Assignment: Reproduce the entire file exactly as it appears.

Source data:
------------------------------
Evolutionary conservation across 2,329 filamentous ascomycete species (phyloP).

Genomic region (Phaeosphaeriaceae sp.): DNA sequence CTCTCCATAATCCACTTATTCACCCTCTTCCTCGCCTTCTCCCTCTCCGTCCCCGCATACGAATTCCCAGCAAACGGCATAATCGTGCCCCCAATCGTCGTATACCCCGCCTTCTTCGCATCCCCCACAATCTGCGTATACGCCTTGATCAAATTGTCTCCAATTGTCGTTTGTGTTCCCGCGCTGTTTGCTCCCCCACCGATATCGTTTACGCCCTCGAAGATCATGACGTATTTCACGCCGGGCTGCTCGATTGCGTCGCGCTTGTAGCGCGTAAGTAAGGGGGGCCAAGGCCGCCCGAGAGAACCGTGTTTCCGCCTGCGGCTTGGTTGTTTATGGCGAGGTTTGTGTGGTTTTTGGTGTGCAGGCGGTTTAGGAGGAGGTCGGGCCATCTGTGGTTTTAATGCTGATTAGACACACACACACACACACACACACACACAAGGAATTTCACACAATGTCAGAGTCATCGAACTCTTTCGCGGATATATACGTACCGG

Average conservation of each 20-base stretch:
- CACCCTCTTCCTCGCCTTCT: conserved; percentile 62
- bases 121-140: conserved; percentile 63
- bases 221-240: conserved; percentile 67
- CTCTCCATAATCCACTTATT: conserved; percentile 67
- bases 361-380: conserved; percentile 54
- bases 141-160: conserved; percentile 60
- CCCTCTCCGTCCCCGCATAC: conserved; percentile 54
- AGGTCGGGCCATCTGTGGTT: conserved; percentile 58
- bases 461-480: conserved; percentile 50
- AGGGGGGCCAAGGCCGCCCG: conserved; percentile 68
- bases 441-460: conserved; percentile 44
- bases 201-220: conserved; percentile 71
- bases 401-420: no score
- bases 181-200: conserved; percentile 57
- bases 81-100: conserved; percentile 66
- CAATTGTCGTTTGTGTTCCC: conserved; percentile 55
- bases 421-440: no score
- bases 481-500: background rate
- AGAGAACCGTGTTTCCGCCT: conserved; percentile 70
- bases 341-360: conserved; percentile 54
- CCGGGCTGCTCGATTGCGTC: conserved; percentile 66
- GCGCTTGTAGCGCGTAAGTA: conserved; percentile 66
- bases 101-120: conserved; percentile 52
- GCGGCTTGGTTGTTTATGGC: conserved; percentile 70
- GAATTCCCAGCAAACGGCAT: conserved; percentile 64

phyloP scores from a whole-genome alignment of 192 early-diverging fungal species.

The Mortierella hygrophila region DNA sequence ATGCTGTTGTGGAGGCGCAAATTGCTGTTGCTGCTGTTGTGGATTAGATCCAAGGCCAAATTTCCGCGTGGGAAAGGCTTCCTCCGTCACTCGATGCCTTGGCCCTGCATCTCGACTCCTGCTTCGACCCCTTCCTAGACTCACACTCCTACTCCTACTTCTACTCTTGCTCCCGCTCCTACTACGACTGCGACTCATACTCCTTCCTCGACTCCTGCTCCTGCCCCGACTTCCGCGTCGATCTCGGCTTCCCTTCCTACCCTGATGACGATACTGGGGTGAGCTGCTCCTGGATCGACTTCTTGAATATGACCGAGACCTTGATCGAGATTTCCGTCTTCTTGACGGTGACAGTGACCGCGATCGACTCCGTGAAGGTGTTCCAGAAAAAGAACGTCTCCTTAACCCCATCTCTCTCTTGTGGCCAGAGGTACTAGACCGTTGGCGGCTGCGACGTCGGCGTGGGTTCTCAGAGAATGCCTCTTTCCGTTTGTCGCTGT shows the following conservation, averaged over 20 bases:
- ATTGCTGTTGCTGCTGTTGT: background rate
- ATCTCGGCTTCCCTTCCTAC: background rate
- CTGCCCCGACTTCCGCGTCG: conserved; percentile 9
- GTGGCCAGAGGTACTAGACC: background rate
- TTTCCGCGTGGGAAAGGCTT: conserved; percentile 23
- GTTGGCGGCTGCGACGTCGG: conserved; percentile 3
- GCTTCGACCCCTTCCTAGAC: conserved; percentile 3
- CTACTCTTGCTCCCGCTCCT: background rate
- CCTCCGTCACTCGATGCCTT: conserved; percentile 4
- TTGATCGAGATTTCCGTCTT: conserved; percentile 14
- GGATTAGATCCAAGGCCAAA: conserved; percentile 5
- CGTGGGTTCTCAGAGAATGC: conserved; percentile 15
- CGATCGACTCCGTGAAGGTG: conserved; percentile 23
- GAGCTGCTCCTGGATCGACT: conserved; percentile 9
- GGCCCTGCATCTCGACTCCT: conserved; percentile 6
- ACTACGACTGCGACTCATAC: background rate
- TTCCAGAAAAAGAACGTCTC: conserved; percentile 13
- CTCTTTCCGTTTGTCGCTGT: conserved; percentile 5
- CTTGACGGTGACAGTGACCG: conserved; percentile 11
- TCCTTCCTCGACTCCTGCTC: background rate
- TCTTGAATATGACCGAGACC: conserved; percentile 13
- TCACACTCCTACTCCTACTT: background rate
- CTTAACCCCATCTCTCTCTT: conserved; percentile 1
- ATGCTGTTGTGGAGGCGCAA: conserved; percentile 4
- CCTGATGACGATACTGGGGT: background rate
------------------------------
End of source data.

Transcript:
Evolutionary conservation across 2,329 filamentous ascomycete species (phyloP).

Genomic region (Phaeosphaeriaceae sp.): DNA sequence CTCTCCATAATCCACTTATTCACCCTCTTCCTCGCCTTCTCCCTCTCCGTCCCCGCATACGAATTCCCAGCAAACGGCATAATCGTGCCCCCAATCGTCGTATACCCCGCCTTCTTCGCATCCCCCACAATCTGCGTATACGCCTTGATCAAATTGTCTCCAATTGTCGTTTGTGTTCCCGCGCTGTTTGCTCCCCCACCGATATCGTTTACGCCCTCGAAGATCATGACGTATTTCACGCCGGGCTGCTCGATTGCGTCGCGCTTGTAGCGCGTAAGTAAGGGGGGCCAAGGCCGCCCGAGAGAACCGTGTTTCCGCCTGCGGCTTGGTTGTTTATGGCGAGGTTTGTGTGGTTTTTGGTGTGCAGGCGGTTTAGGAGGAGGTCGGGCCATCTGTGGTTTTAATGCTGATTAGACACACACACACACACACACACACACACAAGGAATTTCACACAATGTCAGAGTCATCGAACTCTTTCGCGGATATATACGTACCGG

Average conservation of each 20-base stretch:
- CACCCTCTTCCTCGCCTTCT: conserved; percentile 62
- bases 121-140: conserved; percentile 63
- bases 221-240: conserved; percentile 67
- CTCTCCATAATCCACTTATT: conserved; percentile 67
- bases 361-380: conserved; percentile 54
- bases 141-160: conserved; percentile 60
- CCCTCTCCGTCCCCGCATAC: conserved; percentile 54
- AGGTCGGGCCATCTGTGGTT: conserved; percentile 58
- bases 461-480: conserved; percentile 50
- AGGGGGGCCAAGGCCGCCCG: conserved; percentile 68
- bases 441-460: conserved; percentile 44
- bases 201-220: conserved; percentile 71
- bases 401-420: no score
- bases 181-200: conserved; percentile 57
- bases 81-100: conserved; percentile 66
- CAATTGTCGTTTGTGTTCCC: conserved; percentile 55
- bases 421-440: no score
- bases 481-500: background rate
- AGAGAACCGTGTTTCCGCCT: conserved; percentile 70
- bases 341-360: conserved; percentile 54
- CCGGGCTGCTCGATTGCGTC: conserved; percentile 66
- GCGCTTGTAGCGCGTAAGTA: conserved; percentile 66
- bases 101-120: conserved; percentile 52
- GCGGCTTGGTTGTTTATGGC: conserved; percentile 70
- GAATTCCCAGCAAACGGCAT: conserved; percentile 64

phyloP scores from a whole-genome alignment of 192 early-diverging fungal species.

The Mortierella hygrophila region DNA sequence ATGCTGTTGTGGAGGCGCAAATTGCTGTTGCTGCTGTTGTGGATTAGATCCAAGGCCAAATTTCCGCGTGGGAAAGGCTTCCTCCGTCACTCGATGCCTTGGCCCTGCATCTCGACTCCTGCTTCGACCCCTTCCTAGACTCACACTCCTACTCCTACTTCTACTCTTGCTCCCGCTCCTACTACGACTGCGACTCATACTCCTTCCTCGACTCCTGCTCCTGCCCCGACTTCCGCGTCGATCTCGGCTTCCCTTCCTACCCTGATGACGATACTGGGGTGAGCTGCTCCTGGATCGACTTCTTGAATATGACCGAGACCTTGATCGAGATTTCCGTCTTCTTGACGGTGACAGTGACCGCGATCGACTCCGTGAAGGTGTTCCAGAAAAAGAACGTCTCCTTAACCCCATCTCTCTCTTGTGGCCAGAGGTACTAGACCGTTGGCGGCTGCGACGTCGGCGTGGGTTCTCAGAGAATGCCTCTTTCCGTTTGTCGCTGT shows the following conservation, averaged over 20 bases:
- ATTGCTGTTGCTGCTGTTGT: background rate
- ATCTCGGCTTCCCTTCCTAC: background rate
- CTGCCCCGACTTCCGCGTCG: conserved; percentile 9
- GTGGCCAGAGGTACTAGACC: background rate
- TTTCCGCGTGGGAAAGGCTT: conserved; percentile 23
- GTTGGCGGCTGCGACGTCGG: conserved; percentile 3
- GCTTCGACCCCTTCCTAGAC: conserved; percentile 3
- CTACTCTTGCTCCCGCTCCT: background rate
- CCTCCGTCACTCGATGCCTT: conserved; percentile 4
- TTGATCGAGATTTCCGTCTT: conserved; percentile 14
- GGATTAGATCCAAGGCCAAA: conserved; percentile 5
- CGTGGGTTCTCAGAGAATGC: conserved; percentile 15
- CGATCGACTCCGTGAAGGTG: conserved; percentile 23
- GAGCTGCTCCTGGATCGACT: conserved; percentile 9
- GGCCCTGCATCTCGACTCCT: conserved; percentile 6
- ACTACGACTGCGACTCATAC: background rate
- TTCCAGAAAAAGAACGTCTC: conserved; percentile 13
- CTCTTTCCGTTTGTCGCTGT: conserved; percentile 5
- CTTGACGGTGACAGTGACCG: conserved; percentile 11
- TCCTTCCTCGACTCCTGCTC: background rate
- TCTTGAATATGACCGAGACC: conserved; percentile 13
- TCACACTCCTACTCCTACTT: background rate
- CTTAACCCCATCTCTCTCTT: conserved; percentile 1
- ATGCTGTTGTGGAGGCGCAA: conserved; percentile 4
- CCTGATGACGATACTGGGGT: background rate